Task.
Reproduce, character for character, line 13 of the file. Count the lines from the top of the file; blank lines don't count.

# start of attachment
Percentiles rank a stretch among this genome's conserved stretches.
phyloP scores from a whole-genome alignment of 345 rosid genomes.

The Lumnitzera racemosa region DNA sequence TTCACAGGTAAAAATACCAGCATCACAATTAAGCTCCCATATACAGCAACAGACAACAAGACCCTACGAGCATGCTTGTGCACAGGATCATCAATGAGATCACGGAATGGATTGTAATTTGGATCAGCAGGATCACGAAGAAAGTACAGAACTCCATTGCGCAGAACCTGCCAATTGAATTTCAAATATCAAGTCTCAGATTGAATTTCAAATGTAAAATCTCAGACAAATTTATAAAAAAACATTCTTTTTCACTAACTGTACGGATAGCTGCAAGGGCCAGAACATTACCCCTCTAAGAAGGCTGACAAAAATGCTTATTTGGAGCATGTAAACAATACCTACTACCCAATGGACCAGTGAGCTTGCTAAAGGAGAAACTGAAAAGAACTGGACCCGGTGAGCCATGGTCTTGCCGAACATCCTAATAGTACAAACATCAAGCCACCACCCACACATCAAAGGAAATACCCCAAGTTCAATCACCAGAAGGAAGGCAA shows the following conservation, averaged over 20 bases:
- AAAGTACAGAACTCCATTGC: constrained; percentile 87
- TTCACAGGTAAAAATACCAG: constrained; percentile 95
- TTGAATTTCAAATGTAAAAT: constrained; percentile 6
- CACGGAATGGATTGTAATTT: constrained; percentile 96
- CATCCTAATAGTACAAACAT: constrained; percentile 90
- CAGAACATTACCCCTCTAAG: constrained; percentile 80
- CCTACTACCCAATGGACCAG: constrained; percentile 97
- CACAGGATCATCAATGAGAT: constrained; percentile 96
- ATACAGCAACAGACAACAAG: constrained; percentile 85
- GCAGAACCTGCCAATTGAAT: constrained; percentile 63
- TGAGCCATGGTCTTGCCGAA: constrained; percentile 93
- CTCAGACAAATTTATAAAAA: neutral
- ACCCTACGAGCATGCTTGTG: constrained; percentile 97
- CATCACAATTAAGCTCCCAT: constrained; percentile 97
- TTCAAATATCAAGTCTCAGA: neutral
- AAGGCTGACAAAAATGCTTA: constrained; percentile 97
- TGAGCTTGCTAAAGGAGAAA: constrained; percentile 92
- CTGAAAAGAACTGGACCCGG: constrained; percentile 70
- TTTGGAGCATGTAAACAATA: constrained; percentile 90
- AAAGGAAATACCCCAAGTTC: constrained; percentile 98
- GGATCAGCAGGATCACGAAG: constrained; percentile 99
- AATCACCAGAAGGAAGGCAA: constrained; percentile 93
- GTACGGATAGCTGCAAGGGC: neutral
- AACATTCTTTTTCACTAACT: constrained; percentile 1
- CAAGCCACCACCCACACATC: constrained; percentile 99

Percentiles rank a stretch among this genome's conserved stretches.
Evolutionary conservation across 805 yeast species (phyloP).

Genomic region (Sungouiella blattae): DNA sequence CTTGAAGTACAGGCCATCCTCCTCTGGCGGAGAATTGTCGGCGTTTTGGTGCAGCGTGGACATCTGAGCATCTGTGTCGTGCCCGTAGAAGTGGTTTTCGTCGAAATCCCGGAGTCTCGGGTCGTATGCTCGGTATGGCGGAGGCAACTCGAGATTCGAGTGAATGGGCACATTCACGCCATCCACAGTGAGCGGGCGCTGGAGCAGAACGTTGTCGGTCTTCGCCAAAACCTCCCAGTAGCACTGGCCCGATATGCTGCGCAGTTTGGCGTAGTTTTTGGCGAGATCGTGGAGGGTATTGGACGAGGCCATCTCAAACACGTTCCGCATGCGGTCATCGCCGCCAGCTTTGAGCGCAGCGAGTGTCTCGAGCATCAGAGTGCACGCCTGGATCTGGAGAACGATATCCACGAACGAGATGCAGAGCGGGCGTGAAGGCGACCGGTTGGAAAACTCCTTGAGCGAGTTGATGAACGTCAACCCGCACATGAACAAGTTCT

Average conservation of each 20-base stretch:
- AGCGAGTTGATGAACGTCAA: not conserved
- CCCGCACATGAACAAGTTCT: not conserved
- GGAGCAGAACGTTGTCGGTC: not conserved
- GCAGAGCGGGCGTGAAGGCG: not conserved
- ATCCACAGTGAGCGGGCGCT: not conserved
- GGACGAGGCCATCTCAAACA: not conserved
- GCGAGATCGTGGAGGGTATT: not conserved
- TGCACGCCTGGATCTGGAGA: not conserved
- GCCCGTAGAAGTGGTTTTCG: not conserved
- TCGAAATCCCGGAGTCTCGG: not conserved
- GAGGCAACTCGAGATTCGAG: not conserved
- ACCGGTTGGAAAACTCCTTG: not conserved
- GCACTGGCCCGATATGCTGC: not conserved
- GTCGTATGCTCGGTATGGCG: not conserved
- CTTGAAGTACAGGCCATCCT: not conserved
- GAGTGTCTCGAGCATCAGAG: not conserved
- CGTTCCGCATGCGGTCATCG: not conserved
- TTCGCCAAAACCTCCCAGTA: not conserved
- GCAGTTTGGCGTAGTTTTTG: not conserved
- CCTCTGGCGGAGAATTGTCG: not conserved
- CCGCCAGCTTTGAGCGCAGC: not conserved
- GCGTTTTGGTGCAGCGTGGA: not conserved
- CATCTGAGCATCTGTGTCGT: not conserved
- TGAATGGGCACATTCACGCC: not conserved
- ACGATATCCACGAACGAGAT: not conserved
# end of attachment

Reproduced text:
- GCAGAACCTGCCAATTGAAT: constrained; percentile 63